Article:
Q G

The density obtained through Archimedes’ method was higher thanthat obtain through math calculation. The masses were the same butthe volumes differed resulting to different volumes. The mathcalculation method of density calculation seems to be more accurateas the Archimedes’ method is associated with more errors.

Q H

The density of gold is 19.3 g/cm3 but the density of gold in thiscase is 15 g/cm3. This can be as a result of impurities in the goldthat lowers its mass given that the volume is maintained.

Additional questions

Q 1

Volume of 1M HCl to be used=

=2.5 ml

Volume of distilled water to be added= 10-2.5 =7.5 ml

Moles in 25 ml drink=

= 0.06075 moles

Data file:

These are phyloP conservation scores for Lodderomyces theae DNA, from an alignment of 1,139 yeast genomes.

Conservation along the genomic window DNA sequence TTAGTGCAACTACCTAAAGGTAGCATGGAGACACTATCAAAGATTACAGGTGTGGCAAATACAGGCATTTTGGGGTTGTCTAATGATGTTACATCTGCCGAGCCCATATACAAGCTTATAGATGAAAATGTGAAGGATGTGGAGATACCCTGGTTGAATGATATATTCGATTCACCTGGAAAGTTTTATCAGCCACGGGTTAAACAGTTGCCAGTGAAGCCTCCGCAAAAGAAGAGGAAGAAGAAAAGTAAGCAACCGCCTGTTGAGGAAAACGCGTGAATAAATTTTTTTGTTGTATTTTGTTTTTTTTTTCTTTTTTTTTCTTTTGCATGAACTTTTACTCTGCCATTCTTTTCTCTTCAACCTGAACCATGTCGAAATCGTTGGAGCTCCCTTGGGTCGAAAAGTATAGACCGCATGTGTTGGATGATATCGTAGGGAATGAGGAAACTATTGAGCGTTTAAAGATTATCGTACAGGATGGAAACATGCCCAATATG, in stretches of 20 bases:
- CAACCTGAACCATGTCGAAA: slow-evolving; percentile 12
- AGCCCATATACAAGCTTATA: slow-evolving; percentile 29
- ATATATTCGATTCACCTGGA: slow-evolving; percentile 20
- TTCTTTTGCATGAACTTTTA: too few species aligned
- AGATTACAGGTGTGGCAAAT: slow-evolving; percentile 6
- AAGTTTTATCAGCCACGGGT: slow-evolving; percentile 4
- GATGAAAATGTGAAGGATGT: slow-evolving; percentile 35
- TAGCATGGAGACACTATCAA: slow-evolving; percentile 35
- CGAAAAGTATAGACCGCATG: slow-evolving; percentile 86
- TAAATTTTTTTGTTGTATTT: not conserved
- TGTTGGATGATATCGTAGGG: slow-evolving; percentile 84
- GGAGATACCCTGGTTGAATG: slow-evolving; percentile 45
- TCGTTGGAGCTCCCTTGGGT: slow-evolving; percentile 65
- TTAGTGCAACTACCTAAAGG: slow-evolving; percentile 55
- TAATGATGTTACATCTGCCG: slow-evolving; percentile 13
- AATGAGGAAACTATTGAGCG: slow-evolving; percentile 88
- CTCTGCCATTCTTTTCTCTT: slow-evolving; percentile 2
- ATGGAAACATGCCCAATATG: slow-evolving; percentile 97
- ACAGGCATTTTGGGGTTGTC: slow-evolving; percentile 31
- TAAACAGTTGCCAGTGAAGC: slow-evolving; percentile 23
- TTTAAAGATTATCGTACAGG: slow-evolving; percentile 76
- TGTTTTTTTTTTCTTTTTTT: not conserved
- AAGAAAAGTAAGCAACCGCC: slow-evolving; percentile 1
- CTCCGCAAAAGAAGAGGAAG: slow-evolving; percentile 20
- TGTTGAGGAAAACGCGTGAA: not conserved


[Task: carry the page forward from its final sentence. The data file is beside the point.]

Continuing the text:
Concentration of the drink in 250 ml volumetric flask= 1000 X0.06075/250= 0.243M HCl.

Q 2.

The color of the drink will be lighter. This is because it containsless moles/particles that make the drink.

Q 3.

The boiling point of water decreases with increase in altitude andhence the boiling point of water will be lower than the actualboiling point.

Q4

  1. Mass of mercury= =

=

Volume of mercury at 50 0C= (V1x0.9954) mm

  1. 1.36 x 1026

Q5.

  1. Mass of gold= 19.3 x volume ((22/7) x 4.12 X 21)

=21412.578 g

Mass of the can= 3 x ((22/7) X 4.12 x 21)

=3328.38 g

  1. The alarm will trip because sand and the gold do not have the same mass despite them having the same volume.

Reference

Muncaster, R. (2003).&nbspA-level physics. Cheltenham:Thornes.

Nitz, O. W., Ondrus, M. G., &amp Melton, T. (1993).&nbspLaboratorymanual for introductory chemistry. Dubuque, Iowa: Wm. C. Brown.

Bauer, R. C., Birk, J. P., &amp Sawyer, D. J. (2009).&nbspLaboratoryinquiry in chemistry. Belmont, CA: Brooks/Cole, CENGAGE Learning.